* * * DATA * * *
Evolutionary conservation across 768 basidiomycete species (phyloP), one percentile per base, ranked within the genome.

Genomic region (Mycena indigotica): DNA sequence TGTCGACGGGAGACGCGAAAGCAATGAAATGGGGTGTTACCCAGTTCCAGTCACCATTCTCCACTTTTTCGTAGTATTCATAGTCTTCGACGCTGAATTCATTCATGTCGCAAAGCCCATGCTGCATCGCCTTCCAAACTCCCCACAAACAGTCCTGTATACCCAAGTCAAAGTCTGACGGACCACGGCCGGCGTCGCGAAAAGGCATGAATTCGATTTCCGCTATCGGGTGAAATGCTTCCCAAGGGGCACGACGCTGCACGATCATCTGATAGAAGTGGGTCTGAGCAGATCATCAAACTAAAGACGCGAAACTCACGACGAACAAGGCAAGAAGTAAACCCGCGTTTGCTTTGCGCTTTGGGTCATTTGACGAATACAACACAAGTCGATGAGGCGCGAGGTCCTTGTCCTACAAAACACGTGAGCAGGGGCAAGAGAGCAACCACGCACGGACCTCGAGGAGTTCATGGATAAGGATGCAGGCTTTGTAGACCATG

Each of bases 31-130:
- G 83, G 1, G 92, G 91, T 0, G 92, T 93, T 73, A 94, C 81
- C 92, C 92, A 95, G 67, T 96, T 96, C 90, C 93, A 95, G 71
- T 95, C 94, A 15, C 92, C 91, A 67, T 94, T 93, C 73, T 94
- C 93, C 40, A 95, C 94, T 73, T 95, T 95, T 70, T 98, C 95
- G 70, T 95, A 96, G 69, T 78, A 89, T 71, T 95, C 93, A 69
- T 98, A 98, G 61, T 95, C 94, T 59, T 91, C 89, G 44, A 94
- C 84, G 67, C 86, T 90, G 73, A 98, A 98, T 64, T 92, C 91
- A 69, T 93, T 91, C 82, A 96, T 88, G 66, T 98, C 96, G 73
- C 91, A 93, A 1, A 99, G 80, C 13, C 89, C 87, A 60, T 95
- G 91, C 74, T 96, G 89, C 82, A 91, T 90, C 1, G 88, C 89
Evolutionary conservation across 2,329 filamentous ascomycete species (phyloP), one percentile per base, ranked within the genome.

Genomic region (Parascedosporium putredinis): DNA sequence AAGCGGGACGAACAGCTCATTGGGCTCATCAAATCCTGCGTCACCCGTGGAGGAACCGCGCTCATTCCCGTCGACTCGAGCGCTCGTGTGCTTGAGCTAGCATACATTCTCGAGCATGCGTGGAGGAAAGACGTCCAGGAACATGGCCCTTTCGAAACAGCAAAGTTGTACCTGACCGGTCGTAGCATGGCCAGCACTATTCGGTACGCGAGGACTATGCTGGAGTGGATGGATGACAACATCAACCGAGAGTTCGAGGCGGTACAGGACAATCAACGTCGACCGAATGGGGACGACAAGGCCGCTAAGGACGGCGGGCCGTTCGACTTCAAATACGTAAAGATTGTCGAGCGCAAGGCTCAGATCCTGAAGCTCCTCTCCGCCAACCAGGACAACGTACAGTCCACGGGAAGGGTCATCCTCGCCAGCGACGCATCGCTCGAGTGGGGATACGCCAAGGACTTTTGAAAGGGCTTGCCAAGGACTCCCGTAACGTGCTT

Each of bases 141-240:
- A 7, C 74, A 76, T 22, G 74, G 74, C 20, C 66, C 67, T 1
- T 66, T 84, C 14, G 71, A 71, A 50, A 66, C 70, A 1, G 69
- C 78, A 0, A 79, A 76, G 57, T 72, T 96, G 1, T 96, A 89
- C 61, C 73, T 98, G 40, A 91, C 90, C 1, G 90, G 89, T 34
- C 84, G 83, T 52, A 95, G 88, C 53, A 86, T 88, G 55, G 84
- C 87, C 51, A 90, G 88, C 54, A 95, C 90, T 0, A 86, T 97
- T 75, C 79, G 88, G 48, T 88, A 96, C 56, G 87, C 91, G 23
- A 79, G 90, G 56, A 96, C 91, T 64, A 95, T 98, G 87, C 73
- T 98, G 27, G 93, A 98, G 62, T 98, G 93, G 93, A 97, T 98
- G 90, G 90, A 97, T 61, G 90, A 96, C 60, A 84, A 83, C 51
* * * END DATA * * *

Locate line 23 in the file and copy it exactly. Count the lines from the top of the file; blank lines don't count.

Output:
- T 75, C 79, G 88, G 48, T 88, A 96, C 56, G 87, C 91, G 23